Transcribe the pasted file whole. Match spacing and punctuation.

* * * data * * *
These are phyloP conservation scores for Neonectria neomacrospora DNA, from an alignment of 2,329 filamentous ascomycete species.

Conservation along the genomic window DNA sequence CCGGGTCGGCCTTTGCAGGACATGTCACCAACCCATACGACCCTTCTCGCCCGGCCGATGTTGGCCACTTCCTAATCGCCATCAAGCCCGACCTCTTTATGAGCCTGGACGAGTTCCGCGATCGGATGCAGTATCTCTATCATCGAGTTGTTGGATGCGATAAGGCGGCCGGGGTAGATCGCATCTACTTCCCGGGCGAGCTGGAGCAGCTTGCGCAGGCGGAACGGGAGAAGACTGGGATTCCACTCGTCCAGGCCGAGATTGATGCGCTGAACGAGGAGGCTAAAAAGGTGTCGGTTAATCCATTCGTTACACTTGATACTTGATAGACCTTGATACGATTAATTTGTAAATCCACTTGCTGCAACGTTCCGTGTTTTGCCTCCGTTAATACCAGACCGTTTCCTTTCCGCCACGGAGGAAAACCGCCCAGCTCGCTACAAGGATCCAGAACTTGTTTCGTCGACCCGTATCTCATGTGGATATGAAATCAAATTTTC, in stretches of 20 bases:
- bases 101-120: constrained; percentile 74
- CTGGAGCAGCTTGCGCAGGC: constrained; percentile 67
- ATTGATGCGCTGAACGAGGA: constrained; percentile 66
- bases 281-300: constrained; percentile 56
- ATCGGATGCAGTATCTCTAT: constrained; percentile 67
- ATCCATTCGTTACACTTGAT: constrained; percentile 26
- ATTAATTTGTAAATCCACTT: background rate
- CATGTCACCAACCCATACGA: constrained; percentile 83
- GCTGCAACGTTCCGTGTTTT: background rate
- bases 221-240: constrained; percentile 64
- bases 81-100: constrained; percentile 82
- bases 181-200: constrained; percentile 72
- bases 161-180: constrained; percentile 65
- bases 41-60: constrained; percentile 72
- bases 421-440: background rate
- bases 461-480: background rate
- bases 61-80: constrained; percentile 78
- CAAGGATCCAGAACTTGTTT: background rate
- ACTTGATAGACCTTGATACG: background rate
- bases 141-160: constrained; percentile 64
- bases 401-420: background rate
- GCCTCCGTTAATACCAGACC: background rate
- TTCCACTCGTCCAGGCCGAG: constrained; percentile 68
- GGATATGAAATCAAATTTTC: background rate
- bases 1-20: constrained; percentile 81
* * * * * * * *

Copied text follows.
These are phyloP conservation scores for Neonectria neomacrospora DNA, from an alignment of 2,329 filamentous ascomycete species.

Conservation along the genomic window DNA sequence CCGGGTCGGCCTTTGCAGGACATGTCACCAACCCATACGACCCTTCTCGCCCGGCCGATGTTGGCCACTTCCTAATCGCCATCAAGCCCGACCTCTTTATGAGCCTGGACGAGTTCCGCGATCGGATGCAGTATCTCTATCATCGAGTTGTTGGATGCGATAAGGCGGCCGGGGTAGATCGCATCTACTTCCCGGGCGAGCTGGAGCAGCTTGCGCAGGCGGAACGGGAGAAGACTGGGATTCCACTCGTCCAGGCCGAGATTGATGCGCTGAACGAGGAGGCTAAAAAGGTGTCGGTTAATCCATTCGTTACACTTGATACTTGATAGACCTTGATACGATTAATTTGTAAATCCACTTGCTGCAACGTTCCGTGTTTTGCCTCCGTTAATACCAGACCGTTTCCTTTCCGCCACGGAGGAAAACCGCCCAGCTCGCTACAAGGATCCAGAACTTGTTTCGTCGACCCGTATCTCATGTGGATATGAAATCAAATTTTC, in stretches of 20 bases:
- bases 101-120: constrained; percentile 74
- CTGGAGCAGCTTGCGCAGGC: constrained; percentile 67
- ATTGATGCGCTGAACGAGGA: constrained; percentile 66
- bases 281-300: constrained; percentile 56
- ATCGGATGCAGTATCTCTAT: constrained; percentile 67
- ATCCATTCGTTACACTTGAT: constrained; percentile 26
- ATTAATTTGTAAATCCACTT: background rate
- CATGTCACCAACCCATACGA: constrained; percentile 83
- GCTGCAACGTTCCGTGTTTT: background rate
- bases 221-240: constrained; percentile 64
- bases 81-100: constrained; percentile 82
- bases 181-200: constrained; percentile 72
- bases 161-180: constrained; percentile 65
- bases 41-60: constrained; percentile 72
- bases 421-440: background rate
- bases 461-480: background rate
- bases 61-80: constrained; percentile 78
- CAAGGATCCAGAACTTGTTT: background rate
- ACTTGATAGACCTTGATACG: background rate
- bases 141-160: constrained; percentile 64
- bases 401-420: background rate
- GCCTCCGTTAATACCAGACC: background rate
- TTCCACTCGTCCAGGCCGAG: constrained; percentile 68
- GGATATGAAATCAAATTTTC: background rate
- bases 1-20: constrained; percentile 81